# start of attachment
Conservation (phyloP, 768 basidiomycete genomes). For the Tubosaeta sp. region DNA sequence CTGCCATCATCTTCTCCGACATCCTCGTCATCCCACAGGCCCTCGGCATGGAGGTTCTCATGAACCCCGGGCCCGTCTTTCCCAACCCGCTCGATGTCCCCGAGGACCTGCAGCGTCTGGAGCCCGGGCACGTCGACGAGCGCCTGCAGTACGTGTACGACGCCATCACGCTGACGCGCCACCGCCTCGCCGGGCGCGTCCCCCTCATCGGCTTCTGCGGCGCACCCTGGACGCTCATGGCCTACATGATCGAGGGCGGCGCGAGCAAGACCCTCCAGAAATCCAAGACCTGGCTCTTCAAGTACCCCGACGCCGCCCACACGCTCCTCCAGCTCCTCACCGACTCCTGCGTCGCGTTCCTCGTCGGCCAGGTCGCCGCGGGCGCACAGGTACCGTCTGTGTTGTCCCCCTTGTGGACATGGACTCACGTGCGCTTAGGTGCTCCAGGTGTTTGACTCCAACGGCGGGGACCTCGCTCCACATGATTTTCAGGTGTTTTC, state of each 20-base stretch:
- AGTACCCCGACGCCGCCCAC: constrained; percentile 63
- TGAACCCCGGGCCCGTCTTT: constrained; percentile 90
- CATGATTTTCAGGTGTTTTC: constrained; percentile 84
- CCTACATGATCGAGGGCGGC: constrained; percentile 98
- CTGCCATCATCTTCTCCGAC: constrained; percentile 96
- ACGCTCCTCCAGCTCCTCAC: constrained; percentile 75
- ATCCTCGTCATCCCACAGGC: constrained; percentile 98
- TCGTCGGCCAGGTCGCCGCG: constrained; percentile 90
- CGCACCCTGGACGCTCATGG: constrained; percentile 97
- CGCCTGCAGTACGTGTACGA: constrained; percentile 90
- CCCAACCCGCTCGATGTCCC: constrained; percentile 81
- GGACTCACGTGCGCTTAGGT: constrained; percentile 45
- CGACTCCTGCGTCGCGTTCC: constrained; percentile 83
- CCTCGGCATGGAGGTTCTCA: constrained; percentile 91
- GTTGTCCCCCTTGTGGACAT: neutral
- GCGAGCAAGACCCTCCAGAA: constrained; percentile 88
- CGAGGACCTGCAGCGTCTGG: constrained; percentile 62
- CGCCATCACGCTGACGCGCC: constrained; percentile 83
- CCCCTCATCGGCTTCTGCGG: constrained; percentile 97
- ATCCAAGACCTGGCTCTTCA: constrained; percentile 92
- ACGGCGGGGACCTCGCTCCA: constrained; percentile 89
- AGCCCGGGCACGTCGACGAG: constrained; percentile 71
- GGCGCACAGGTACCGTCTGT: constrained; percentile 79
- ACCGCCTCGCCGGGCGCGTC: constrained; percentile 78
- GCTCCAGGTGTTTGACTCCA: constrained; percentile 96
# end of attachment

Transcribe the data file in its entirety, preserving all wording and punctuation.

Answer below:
Conservation (phyloP, 768 basidiomycete genomes). For the Tubosaeta sp. region DNA sequence CTGCCATCATCTTCTCCGACATCCTCGTCATCCCACAGGCCCTCGGCATGGAGGTTCTCATGAACCCCGGGCCCGTCTTTCCCAACCCGCTCGATGTCCCCGAGGACCTGCAGCGTCTGGAGCCCGGGCACGTCGACGAGCGCCTGCAGTACGTGTACGACGCCATCACGCTGACGCGCCACCGCCTCGCCGGGCGCGTCCCCCTCATCGGCTTCTGCGGCGCACCCTGGACGCTCATGGCCTACATGATCGAGGGCGGCGCGAGCAAGACCCTCCAGAAATCCAAGACCTGGCTCTTCAAGTACCCCGACGCCGCCCACACGCTCCTCCAGCTCCTCACCGACTCCTGCGTCGCGTTCCTCGTCGGCCAGGTCGCCGCGGGCGCACAGGTACCGTCTGTGTTGTCCCCCTTGTGGACATGGACTCACGTGCGCTTAGGTGCTCCAGGTGTTTGACTCCAACGGCGGGGACCTCGCTCCACATGATTTTCAGGTGTTTTC, state of each 20-base stretch:
- AGTACCCCGACGCCGCCCAC: constrained; percentile 63
- TGAACCCCGGGCCCGTCTTT: constrained; percentile 90
- CATGATTTTCAGGTGTTTTC: constrained; percentile 84
- CCTACATGATCGAGGGCGGC: constrained; percentile 98
- CTGCCATCATCTTCTCCGAC: constrained; percentile 96
- ACGCTCCTCCAGCTCCTCAC: constrained; percentile 75
- ATCCTCGTCATCCCACAGGC: constrained; percentile 98
- TCGTCGGCCAGGTCGCCGCG: constrained; percentile 90
- CGCACCCTGGACGCTCATGG: constrained; percentile 97
- CGCCTGCAGTACGTGTACGA: constrained; percentile 90
- CCCAACCCGCTCGATGTCCC: constrained; percentile 81
- GGACTCACGTGCGCTTAGGT: constrained; percentile 45
- CGACTCCTGCGTCGCGTTCC: constrained; percentile 83
- CCTCGGCATGGAGGTTCTCA: constrained; percentile 91
- GTTGTCCCCCTTGTGGACAT: neutral
- GCGAGCAAGACCCTCCAGAA: constrained; percentile 88
- CGAGGACCTGCAGCGTCTGG: constrained; percentile 62
- CGCCATCACGCTGACGCGCC: constrained; percentile 83
- CCCCTCATCGGCTTCTGCGG: constrained; percentile 97
- ATCCAAGACCTGGCTCTTCA: constrained; percentile 92
- ACGGCGGGGACCTCGCTCCA: constrained; percentile 89
- AGCCCGGGCACGTCGACGAG: constrained; percentile 71
- GGCGCACAGGTACCGTCTGT: constrained; percentile 79
- ACCGCCTCGCCGGGCGCGTC: constrained; percentile 78
- GCTCCAGGTGTTTGACTCCA: constrained; percentile 96